March 30, 2011 Leave a comment
Few things get a reporter or editor more upset than lying.
Lying in an interview. Lying about the hook of a pitch. Lying about who is available for an interview. Lying is not good.
And sometimes being aggressive crosses the subtle line into lying. It’s a line you HAVE to be mindful of.
Consider this real life example from my files a few months ago:
A PR rep contacts me with a story idea that’s a month out. I clearly explain that we cannot book the story until the week of (it’s a feature-y piece) and suggest that we touch base at that time. I’m very clear that nothing is definite.
This PR rep calls back a week early, gets a DIFFERENT reporter on the phone and says quite aggressively (I should know, I was sitting next to them when the call came in):
“Colby wanted to book this interview. When can we set it up?”
Was I interested in the interview? Yup. Would we probably have covered it? Yup?
But calling the newsroom and putting words in a reporter or editor’s mouth is not wise.
It may not seem like a big deal … after all, I did say we were interested …. but I also said I wasn’t sure we could fit it in …. consider this:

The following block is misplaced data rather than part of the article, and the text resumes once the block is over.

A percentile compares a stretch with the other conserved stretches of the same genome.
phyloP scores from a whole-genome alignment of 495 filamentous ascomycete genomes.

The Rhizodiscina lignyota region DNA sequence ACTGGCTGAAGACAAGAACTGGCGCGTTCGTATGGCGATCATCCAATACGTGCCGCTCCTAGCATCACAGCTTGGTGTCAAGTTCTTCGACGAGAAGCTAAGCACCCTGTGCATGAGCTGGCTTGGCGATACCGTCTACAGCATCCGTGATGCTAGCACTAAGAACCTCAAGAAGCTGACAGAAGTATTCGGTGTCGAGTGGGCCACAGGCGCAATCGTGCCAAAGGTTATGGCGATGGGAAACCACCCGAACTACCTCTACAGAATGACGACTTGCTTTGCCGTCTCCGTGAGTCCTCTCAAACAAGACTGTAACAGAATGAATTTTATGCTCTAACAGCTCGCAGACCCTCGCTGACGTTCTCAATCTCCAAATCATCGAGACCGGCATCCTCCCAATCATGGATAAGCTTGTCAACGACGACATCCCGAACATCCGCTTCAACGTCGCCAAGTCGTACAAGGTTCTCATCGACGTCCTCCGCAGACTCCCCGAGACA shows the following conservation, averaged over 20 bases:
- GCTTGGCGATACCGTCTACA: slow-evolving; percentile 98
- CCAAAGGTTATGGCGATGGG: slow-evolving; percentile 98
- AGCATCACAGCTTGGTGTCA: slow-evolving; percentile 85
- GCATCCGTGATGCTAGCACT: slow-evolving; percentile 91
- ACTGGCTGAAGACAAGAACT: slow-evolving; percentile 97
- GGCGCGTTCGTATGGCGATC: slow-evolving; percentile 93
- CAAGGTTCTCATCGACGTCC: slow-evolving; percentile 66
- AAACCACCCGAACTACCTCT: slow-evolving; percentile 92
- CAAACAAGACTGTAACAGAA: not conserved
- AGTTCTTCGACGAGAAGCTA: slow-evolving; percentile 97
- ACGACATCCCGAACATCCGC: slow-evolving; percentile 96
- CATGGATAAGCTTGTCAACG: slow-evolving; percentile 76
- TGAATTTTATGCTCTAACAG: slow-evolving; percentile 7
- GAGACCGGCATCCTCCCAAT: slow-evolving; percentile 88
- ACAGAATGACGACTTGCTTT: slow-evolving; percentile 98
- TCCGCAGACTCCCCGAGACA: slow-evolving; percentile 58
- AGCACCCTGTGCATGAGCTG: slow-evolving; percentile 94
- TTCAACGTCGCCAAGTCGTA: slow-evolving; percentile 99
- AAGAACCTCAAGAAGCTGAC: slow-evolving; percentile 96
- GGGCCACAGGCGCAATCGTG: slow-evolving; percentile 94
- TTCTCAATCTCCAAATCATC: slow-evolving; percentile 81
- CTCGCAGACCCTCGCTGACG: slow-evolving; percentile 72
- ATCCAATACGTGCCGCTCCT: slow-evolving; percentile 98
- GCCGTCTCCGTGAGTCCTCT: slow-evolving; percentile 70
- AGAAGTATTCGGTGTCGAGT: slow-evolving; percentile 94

What if we were hit by a major breaking story or a massive exclusive that needed the full attention of the newsroom? Now imagine that in the midst of this, our news director sees one of our reporters doing a fluffy interview “that I told him to get.” Sure we can straighten things out, but not before a frustrating series of conversations with the ND and the reporter.
Also, keep in mind that reporters do not want to bungle a relationship with a PR rep. If they believe someone else in the newsroom set up an interview, or wanted to set up the interview, they’re going to move forward.
Can you guess whether that story made air on our station?
A better alternative would have been:
“Hi, this is Trudy from Such and Such Firm. Colby and I spoke a while back about this interview. Time is coming up fast and our schedule is booking up fast. What’s the best way to get in touch with him to check our calendars?”
Just like a REPORTER can kill a connection to a PR source by misprinting a single word (leaving out “allegedly” anyone?) it is imperative that the PR side can walk that fine line between aggressive . . . and OVERLY aggressive.